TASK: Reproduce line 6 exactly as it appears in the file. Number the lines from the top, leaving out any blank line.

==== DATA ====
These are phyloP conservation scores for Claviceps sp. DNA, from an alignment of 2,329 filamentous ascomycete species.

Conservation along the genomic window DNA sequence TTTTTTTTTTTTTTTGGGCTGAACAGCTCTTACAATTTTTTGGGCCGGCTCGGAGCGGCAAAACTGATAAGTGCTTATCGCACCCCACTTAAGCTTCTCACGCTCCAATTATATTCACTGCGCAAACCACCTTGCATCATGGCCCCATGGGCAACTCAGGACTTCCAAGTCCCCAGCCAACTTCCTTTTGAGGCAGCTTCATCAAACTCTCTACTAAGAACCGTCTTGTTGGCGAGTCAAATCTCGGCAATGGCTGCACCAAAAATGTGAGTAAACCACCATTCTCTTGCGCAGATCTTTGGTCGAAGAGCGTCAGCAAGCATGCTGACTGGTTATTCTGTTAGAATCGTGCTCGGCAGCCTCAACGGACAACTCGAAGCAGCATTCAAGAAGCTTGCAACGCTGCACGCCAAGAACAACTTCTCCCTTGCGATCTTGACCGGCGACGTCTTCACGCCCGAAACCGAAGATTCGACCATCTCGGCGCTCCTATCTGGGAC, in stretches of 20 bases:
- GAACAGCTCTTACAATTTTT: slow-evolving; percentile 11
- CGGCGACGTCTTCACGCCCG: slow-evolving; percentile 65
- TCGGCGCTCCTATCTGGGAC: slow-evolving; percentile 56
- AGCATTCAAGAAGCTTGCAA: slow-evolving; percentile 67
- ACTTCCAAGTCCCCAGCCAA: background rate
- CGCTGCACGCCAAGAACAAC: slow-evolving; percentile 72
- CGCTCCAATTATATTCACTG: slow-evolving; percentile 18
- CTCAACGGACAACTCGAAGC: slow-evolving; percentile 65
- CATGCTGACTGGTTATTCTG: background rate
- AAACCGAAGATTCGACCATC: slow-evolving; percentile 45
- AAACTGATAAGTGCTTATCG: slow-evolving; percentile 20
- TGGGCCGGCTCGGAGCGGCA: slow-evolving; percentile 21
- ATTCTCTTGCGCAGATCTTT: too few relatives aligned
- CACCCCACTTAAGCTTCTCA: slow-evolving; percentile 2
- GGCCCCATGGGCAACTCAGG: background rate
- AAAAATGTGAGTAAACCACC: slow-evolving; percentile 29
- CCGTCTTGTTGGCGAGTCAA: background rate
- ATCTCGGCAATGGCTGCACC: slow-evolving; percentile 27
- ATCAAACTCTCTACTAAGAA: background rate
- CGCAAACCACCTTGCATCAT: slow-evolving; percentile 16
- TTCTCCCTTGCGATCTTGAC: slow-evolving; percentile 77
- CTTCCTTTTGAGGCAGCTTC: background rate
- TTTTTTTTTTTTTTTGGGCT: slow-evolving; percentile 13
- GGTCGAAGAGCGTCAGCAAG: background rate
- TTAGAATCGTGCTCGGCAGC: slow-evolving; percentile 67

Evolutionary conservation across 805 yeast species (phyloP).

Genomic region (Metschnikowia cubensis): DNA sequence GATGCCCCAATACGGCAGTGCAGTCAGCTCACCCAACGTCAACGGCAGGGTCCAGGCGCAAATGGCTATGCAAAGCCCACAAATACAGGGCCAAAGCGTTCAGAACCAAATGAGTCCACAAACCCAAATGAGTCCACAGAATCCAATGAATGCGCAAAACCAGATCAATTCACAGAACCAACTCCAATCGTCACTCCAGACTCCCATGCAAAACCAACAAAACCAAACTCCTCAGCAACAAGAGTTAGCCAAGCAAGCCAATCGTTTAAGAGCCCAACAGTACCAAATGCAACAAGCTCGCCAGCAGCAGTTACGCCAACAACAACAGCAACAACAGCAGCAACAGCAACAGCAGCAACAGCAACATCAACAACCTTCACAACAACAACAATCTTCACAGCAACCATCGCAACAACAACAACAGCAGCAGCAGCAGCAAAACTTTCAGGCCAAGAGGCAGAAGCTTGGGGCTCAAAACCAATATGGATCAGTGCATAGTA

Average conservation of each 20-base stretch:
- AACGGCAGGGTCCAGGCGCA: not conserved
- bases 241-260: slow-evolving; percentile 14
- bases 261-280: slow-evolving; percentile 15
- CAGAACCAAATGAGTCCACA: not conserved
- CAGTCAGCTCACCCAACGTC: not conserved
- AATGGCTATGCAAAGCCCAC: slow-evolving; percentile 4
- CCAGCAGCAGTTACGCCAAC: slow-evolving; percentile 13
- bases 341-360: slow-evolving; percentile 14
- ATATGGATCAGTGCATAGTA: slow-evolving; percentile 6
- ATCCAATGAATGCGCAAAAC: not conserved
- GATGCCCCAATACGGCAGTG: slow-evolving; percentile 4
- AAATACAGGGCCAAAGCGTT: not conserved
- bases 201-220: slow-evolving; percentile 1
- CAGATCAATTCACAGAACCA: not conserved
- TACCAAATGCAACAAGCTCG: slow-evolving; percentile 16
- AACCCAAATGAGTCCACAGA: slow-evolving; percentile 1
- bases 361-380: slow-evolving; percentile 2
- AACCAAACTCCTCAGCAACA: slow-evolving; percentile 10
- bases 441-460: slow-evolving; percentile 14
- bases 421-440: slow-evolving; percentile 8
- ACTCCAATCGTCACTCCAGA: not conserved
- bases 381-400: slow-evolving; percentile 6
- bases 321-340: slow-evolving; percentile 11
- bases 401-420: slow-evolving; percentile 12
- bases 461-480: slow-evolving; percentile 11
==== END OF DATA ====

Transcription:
- AGCATTCAAGAAGCTTGCAA: slow-evolving; percentile 67